A Rational Design Process: How and Why to Fake It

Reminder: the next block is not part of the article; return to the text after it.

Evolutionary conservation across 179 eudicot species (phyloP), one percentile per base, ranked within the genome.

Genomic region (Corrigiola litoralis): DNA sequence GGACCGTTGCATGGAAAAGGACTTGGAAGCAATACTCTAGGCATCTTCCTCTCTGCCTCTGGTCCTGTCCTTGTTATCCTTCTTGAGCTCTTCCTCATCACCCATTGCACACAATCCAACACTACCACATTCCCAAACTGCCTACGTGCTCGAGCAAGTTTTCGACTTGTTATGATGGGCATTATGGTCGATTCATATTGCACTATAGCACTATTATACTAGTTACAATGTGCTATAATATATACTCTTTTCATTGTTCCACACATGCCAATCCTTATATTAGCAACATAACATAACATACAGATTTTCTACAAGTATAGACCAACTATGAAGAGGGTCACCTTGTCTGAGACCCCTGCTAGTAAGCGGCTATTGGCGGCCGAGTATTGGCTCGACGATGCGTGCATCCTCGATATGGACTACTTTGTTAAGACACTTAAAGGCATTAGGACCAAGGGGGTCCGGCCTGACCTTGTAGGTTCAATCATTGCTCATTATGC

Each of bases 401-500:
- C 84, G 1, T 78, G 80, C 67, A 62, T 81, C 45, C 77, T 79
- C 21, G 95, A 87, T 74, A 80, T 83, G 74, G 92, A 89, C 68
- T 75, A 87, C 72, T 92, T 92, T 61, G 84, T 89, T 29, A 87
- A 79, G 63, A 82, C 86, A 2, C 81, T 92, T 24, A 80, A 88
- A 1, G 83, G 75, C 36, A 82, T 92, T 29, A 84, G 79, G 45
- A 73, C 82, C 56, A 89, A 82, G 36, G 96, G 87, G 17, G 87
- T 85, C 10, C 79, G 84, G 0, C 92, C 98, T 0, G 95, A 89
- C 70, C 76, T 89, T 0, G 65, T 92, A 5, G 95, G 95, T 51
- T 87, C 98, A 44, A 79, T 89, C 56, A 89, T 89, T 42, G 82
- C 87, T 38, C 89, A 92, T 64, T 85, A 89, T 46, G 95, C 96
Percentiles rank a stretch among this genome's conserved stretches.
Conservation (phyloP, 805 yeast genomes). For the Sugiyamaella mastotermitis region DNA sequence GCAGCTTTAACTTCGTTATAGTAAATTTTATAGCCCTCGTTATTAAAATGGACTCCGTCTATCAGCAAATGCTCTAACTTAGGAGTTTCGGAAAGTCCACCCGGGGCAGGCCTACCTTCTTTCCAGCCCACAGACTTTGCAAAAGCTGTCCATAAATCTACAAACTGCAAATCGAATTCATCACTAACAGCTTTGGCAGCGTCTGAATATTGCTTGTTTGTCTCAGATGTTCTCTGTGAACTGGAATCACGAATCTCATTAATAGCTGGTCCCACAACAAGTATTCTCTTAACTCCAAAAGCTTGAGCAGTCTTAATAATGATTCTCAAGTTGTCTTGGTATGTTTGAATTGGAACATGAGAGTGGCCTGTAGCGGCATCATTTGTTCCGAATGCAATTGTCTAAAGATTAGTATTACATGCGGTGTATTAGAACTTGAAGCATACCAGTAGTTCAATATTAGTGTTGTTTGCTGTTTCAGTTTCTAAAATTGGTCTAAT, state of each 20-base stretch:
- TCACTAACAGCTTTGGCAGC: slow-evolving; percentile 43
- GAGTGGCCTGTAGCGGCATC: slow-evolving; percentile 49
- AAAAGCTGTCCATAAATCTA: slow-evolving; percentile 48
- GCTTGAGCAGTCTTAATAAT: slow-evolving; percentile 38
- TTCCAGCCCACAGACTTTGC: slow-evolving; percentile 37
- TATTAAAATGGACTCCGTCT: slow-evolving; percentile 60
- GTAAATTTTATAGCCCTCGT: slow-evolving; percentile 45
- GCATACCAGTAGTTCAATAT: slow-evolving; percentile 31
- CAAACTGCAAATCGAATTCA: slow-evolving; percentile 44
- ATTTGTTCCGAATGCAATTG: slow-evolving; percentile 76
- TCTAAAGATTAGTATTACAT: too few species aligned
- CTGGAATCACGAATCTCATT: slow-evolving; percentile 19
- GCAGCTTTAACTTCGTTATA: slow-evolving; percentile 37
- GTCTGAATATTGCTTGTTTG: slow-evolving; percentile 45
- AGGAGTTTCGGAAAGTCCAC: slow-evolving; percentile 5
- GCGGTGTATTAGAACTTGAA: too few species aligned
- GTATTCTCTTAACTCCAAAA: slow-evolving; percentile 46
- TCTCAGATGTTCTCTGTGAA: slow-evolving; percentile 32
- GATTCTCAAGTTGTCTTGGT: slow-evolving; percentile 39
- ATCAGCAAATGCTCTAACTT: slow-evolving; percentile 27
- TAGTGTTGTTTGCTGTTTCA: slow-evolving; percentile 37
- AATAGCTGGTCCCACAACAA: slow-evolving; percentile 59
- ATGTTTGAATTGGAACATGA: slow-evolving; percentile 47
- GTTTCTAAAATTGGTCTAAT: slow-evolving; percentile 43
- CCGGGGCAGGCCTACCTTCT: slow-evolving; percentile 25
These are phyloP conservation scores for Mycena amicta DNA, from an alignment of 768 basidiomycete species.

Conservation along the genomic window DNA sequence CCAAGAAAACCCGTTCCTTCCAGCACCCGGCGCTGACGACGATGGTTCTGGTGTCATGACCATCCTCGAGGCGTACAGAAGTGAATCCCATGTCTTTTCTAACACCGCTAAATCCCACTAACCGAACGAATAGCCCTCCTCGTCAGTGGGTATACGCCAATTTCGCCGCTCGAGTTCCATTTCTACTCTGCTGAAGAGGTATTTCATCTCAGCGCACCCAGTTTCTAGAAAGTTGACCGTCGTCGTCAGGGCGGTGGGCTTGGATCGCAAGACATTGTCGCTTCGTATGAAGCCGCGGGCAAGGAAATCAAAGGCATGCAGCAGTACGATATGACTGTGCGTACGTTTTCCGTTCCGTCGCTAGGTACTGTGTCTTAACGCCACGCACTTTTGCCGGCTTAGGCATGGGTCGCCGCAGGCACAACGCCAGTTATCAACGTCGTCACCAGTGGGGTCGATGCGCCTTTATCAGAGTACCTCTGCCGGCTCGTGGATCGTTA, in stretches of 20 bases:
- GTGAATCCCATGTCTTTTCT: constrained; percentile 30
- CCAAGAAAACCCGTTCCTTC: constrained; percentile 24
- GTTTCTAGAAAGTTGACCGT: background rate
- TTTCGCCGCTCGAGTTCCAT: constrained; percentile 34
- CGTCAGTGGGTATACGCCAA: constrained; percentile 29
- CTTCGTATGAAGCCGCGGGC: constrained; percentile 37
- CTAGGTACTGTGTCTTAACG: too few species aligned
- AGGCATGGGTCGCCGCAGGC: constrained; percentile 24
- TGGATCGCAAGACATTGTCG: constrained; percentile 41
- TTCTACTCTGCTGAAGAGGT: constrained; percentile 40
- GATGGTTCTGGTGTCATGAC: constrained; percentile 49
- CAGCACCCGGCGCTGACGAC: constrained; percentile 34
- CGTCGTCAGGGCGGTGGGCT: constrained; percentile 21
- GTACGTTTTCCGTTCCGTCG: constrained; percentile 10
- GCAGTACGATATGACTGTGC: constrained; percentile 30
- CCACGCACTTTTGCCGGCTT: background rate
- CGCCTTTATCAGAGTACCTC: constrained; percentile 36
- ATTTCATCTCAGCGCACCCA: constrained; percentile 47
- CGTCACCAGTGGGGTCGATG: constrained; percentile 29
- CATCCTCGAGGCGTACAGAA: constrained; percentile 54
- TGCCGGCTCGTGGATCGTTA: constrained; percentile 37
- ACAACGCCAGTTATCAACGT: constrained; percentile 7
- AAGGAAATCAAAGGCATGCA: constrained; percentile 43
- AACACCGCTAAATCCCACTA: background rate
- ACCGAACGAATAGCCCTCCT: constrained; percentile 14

Persons who think that designing software is a rational and logical process are highly mistaken. Within the process of writing computer code, synonymity exists with the theory created in the 1970’s by Horst Rittel called a ‘Wicked Approach to Design Thinking’. These similarities are aligned with this ‘chaos’ theory as writing code is never a logical ‘top down’ process, but rather quite chaotic, irrational, and usually begun with a cryptic goal or set of instructions; however, according to the article, designing software can actually be faked by following a consistent set of guidelines. Notwithstanding, before an understanding of why this process can be faked, the process of writing code must be better understood. Similar to architecture, the persons hiring a software designer often do not know what they want or how to explain their desires. Furthermore, “experience shows that human beings are unable to comprehend fully the plethora of details that must be taken into account in order to design and build a correct system”. In short, this statement reaffirms the notion that humans cannot comprehend large amounts of data that is not broken into segments or modules. As a result, the process of writing code is always one that is a product of reverse engineering or uninformed and vague requests that involve astronomical amounts of unsorted data. According to the article it is necessary to follow a strict set of rules in order to properly manage this data and show that the end product has been seemingly comprehended and concise from the start. The steps to achieve this start with establishing required documents (the process of organizing the large plethora of information that is given at commencement) and next to decide on the structure of the data in the form of modules. Next, a smaller scale version of the first two requirements is undertaken for the specific modules where a required documents and structuring of the modules is necessary. Finally, after all of this organization, the code can be written quickly and subsequently maintained. Although the set of rules that govern the writing of software can be seen as quite rational, it serves only to protect and nurture the inherent irrationality of the process.